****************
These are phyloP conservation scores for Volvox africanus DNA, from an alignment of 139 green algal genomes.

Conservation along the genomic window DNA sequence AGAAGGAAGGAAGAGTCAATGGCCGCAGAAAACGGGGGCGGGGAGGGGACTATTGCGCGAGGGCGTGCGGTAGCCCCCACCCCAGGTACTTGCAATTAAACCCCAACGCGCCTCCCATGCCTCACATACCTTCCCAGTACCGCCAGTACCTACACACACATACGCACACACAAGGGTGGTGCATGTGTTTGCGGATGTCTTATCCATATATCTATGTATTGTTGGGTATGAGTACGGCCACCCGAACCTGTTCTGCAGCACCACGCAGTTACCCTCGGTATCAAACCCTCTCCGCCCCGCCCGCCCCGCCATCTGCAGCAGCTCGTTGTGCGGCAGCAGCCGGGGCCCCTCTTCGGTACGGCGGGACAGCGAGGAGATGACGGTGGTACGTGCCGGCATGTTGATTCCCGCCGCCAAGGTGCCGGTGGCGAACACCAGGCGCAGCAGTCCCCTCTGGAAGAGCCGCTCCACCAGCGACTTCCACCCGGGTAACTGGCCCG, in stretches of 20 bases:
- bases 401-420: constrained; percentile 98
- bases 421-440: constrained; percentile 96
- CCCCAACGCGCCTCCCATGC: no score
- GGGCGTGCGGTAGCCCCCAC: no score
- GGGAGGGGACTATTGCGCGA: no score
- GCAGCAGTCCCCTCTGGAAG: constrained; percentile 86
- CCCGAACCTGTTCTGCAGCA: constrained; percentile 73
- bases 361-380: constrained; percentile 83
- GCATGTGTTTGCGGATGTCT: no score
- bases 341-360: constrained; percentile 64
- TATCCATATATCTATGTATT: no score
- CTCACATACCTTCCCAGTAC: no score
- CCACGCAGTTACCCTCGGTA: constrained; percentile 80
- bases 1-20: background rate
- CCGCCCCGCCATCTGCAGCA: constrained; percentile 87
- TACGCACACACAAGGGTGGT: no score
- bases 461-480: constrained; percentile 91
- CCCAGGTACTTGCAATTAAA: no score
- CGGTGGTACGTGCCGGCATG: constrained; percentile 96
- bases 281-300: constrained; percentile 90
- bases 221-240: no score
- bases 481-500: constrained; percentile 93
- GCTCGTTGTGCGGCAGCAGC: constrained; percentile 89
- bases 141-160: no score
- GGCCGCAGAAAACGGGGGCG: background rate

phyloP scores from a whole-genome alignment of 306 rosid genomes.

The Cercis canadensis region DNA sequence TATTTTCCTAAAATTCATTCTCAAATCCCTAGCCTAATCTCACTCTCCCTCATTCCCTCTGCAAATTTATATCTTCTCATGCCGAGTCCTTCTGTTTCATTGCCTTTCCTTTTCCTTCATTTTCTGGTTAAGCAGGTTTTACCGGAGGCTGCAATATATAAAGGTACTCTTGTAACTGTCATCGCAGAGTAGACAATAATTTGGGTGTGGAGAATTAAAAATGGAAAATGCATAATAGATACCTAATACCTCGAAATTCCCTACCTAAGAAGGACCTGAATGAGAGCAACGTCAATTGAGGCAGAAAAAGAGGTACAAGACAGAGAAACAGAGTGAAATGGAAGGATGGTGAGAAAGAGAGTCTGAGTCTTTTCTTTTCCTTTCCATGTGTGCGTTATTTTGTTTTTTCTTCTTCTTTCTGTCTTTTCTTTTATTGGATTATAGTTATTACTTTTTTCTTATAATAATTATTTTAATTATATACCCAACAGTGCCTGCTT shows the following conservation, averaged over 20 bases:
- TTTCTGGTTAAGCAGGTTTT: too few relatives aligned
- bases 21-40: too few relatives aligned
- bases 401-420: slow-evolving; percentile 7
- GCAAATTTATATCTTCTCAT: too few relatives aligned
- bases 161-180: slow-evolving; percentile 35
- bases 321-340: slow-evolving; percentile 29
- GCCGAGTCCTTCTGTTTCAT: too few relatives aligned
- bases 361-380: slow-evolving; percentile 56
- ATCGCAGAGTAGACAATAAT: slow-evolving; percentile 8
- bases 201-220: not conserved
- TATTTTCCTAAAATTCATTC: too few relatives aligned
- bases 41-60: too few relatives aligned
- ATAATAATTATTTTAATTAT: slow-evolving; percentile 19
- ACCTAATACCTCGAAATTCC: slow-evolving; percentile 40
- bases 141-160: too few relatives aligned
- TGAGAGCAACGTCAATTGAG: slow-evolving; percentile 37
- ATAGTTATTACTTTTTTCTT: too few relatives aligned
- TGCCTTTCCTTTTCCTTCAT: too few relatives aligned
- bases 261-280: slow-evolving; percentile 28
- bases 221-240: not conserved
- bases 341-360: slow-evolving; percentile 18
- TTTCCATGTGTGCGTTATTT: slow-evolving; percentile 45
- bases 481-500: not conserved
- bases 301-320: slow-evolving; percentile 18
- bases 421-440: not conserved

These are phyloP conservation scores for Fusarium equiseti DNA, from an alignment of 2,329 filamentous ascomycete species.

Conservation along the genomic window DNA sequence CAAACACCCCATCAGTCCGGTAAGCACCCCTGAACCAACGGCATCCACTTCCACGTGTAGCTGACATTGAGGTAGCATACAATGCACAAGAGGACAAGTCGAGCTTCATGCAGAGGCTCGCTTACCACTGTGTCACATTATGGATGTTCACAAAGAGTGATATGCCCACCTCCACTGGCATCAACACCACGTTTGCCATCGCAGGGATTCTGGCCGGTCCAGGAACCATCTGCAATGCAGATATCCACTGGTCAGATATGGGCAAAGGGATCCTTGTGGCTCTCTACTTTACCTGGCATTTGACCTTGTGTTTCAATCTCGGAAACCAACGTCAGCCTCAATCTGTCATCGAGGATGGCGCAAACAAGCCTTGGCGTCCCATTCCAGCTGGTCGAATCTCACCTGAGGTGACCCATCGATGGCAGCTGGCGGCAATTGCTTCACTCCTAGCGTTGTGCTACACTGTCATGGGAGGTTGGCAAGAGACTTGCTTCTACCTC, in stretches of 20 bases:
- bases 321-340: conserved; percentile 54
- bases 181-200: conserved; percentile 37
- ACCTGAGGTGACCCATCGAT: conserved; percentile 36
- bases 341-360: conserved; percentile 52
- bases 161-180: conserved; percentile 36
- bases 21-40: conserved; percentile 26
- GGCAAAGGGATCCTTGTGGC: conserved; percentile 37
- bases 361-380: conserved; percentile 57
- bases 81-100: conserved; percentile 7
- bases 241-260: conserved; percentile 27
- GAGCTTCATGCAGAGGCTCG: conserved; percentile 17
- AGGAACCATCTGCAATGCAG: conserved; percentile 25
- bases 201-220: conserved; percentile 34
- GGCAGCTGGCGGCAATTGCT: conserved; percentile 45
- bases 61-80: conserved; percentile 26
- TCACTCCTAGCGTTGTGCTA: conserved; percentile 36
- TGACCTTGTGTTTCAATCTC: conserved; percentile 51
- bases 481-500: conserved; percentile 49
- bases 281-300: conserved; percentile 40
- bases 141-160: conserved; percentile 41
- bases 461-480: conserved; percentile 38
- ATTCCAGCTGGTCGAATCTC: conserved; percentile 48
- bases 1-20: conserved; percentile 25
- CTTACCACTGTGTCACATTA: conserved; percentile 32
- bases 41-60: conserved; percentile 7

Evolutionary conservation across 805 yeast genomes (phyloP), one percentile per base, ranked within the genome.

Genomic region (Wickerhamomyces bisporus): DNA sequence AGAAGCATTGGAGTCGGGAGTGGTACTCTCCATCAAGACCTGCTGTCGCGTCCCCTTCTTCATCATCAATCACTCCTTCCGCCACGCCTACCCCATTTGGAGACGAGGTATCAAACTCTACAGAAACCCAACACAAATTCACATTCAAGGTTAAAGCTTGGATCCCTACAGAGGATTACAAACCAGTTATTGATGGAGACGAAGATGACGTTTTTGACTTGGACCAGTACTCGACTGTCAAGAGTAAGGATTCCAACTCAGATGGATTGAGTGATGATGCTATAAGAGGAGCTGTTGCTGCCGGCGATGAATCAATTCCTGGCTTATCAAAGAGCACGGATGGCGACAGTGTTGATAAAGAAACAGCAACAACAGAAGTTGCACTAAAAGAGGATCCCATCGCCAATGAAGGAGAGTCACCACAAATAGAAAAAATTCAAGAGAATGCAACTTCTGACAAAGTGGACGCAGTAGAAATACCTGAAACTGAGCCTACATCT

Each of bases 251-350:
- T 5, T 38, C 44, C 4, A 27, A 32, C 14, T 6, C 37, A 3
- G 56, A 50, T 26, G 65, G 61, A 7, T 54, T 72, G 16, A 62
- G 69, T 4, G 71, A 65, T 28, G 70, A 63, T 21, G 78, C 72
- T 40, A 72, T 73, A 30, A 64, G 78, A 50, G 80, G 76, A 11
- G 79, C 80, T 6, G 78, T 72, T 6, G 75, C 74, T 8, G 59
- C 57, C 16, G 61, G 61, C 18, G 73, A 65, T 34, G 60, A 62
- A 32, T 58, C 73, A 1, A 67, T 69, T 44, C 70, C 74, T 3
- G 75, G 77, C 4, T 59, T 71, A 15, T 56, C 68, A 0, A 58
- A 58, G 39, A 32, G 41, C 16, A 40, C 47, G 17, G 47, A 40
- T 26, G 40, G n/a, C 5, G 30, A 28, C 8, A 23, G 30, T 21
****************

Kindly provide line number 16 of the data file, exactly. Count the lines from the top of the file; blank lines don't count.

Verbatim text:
- bases 1-20: background rate